1. This appeal arises out of a suit for pre-emption. The plaintiff alleges that a custom of pre-emption prevailed and adduced in evidence an extract from the wajib-ul-arz of 1872. This is the only evidence adduced on behalf of the plaintiff of the existence of the custom. One has only to peruse the entry to come to the conclusion that it was almost impossible that this could have been a record of a custom. It provides amongst other things that as soon as a stranger has bought or mortgaged the property, the co-sharers in a certain order are entitled to take the property in the case of a sale at sixteen years' purchase and in the case of a mortgage at eight. It further goes on to record a right of a person to redeem a mortgage in which he has no interest whatever. As against this piece of evidence (if it can be so called), the defendant vendee adduced a decree of the year 1878. In that litigation the plaintiff, who now seeks pre-emption, had purchased a share in the village as a stranger. A suit was brought against him for pre-emption, the then plaintiff basing his claim upon this very entry in the wajib ul-arz. The present plaintiff (then vendee) pleaded that there was no custom and that the record in the wajib-ul-arz was merely the record of a contract, which was not binding on his vendor, because it had not been verified by him. Beading the judgment in the previous litigation the then plaintiff and his advisers apparently hardly thought it possible to rely upon the entry in the wajib-ul-arz as the record of a custom. It was relied upon chiefly as the record of a contract. Had it been possible for the then, plaintiff to rely upon it as a custom, it would have been greatly to his interest to do so, because he would have been saved from any real or supposed obligation to prove that the wajib-ul-arz had been verified by the then vendor. It may be mentioned in passing that the wajib-ul-arz was then only about six years old, and presumbly many of the persons who had verified it were still living. The lower Appellate Court has found in favour of the plaintiff. In doing so the learned Judge has not discussed, or apparently considered, the language in the record in the wajib-ul-arz. The language of that document ought certainly to have been taken into consideration when considering the existence or non-existence of the custom. In dealing with the previous litigation the learned District Judge says: The only documentary evidence urged on behalf of the appellants is a copy of a judgment of the Subordinate Judge of Azamgarh, dated the 31st of May 1878. It appears that the plaintiff to this suit was a vendee in that case and that it was dismissed on a finding that a contract or custom of pre-emption was not proved. I think a solitary judgment does not rebut the presumption raised by the record of custom of pre-emption in the wajib-ul-arz.'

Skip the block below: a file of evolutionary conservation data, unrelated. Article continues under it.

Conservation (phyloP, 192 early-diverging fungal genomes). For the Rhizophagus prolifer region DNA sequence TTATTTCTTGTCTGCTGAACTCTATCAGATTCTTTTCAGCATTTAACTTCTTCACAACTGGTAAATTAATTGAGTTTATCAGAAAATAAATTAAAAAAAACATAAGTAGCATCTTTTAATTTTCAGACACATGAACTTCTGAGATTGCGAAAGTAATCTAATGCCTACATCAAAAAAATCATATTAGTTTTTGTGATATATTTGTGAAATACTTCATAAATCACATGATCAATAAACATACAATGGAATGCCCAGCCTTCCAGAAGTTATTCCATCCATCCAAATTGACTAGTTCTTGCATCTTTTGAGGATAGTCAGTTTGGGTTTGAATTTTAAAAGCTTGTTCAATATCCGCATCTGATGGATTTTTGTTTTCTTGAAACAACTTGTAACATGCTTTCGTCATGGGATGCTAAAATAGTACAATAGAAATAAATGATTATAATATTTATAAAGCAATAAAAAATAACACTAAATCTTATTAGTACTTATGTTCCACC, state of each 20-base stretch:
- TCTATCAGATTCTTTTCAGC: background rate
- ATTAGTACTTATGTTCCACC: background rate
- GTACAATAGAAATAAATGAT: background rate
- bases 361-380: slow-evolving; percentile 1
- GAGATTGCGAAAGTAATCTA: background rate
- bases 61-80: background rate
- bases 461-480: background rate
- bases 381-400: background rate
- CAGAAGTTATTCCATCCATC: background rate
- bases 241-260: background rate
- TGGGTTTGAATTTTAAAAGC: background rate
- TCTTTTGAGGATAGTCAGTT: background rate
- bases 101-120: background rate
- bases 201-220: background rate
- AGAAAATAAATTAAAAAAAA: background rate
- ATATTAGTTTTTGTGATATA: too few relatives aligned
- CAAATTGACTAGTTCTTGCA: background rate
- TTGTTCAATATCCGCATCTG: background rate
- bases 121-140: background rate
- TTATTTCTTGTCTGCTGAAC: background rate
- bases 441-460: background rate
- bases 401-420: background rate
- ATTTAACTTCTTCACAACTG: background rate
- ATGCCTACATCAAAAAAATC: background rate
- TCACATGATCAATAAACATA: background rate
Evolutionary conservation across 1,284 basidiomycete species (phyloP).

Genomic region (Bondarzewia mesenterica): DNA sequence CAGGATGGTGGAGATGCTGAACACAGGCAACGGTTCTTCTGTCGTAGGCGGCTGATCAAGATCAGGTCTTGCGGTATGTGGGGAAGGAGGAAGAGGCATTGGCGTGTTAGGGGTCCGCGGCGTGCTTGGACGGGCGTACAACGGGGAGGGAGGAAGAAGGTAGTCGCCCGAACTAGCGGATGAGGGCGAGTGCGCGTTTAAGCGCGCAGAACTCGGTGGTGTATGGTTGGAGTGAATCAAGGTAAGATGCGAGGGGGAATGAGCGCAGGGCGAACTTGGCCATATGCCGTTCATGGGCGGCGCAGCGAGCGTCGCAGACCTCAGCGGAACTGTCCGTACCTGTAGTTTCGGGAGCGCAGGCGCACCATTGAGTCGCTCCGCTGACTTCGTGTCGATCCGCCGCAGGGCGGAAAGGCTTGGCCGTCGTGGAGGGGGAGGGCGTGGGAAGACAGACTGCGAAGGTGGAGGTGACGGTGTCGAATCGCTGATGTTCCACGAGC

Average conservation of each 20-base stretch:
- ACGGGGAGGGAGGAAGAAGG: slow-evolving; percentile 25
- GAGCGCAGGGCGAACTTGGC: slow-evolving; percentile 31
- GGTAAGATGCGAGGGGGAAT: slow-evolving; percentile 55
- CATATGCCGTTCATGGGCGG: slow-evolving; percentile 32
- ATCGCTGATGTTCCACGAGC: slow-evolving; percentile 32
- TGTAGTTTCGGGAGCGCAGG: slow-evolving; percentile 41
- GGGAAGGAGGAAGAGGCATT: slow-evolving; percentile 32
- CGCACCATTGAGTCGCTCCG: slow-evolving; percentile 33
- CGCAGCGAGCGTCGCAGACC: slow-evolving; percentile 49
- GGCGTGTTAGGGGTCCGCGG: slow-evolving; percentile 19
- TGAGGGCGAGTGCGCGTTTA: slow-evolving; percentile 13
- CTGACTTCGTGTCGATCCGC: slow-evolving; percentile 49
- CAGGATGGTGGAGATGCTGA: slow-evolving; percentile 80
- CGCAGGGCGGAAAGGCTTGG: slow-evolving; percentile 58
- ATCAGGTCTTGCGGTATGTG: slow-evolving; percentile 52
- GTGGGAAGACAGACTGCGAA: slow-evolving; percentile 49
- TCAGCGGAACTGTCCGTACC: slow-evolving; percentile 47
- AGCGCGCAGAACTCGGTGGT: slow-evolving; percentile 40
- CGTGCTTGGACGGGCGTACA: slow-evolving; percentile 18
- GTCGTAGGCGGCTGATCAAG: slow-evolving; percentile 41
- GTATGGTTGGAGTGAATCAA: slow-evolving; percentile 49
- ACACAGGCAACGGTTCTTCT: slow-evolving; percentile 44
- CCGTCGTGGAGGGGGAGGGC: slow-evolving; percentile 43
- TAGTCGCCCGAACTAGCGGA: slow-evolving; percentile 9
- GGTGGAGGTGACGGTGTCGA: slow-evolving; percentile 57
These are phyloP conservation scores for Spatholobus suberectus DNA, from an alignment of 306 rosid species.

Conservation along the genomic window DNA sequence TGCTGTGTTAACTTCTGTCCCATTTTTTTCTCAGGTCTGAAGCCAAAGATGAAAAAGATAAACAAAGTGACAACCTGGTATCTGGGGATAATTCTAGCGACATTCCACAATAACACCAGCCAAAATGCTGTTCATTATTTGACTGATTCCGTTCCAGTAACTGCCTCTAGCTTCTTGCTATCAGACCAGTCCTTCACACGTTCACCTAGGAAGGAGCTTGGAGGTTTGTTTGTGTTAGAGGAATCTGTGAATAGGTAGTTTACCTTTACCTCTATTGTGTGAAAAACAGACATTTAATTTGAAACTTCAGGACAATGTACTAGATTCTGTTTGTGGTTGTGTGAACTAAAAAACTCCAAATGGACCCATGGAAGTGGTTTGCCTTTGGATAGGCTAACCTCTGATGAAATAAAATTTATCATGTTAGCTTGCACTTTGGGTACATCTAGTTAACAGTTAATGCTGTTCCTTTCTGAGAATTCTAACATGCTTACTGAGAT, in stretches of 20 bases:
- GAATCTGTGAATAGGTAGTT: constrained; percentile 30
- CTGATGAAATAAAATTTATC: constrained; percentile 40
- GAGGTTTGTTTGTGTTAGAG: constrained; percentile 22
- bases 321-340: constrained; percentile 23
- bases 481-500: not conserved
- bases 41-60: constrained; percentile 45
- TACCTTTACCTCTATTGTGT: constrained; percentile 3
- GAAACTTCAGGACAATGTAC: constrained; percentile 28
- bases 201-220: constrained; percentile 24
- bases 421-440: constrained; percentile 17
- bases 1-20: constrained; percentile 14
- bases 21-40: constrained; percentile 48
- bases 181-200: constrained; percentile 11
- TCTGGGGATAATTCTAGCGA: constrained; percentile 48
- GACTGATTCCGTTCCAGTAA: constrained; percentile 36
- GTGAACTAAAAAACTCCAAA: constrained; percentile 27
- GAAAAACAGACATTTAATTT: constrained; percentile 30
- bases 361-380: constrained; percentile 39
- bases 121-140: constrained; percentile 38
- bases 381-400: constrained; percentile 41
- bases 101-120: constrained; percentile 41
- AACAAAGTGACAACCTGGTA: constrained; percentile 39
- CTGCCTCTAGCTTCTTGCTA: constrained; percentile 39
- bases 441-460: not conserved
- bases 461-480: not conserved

2. From these remarks it would appear that the learned District Judge completely lost sight of the significance of the fast that the person who was now seeking to get the property had actually pleaded in the year 1878, that there was no right of pre-emption founded either upon custom or contract and that he had been successful in this plea. In our opinion there was no trial of the issue by the lower Appellate Court on the evidence and we are entitled to deal with the evidence ourselves. As already pointed out, the sole evidence in support of the existence of the custom was the entry in the wajib-ul-arz, which (as we have already said) on the very face of it almost disproves that it is the record of a custom; while on the other hand we have the plaintiff coming to this village as a stranger in the year 1878 after pleading successfully that there was neither custom nor contract. In our opinion the evidence was wholly insufficient to establish the existence of a custom. We accordingly allow the appeal, set aside the decrees of both the Courts below and dismiss the plaintiff's suit with costs in all Courts.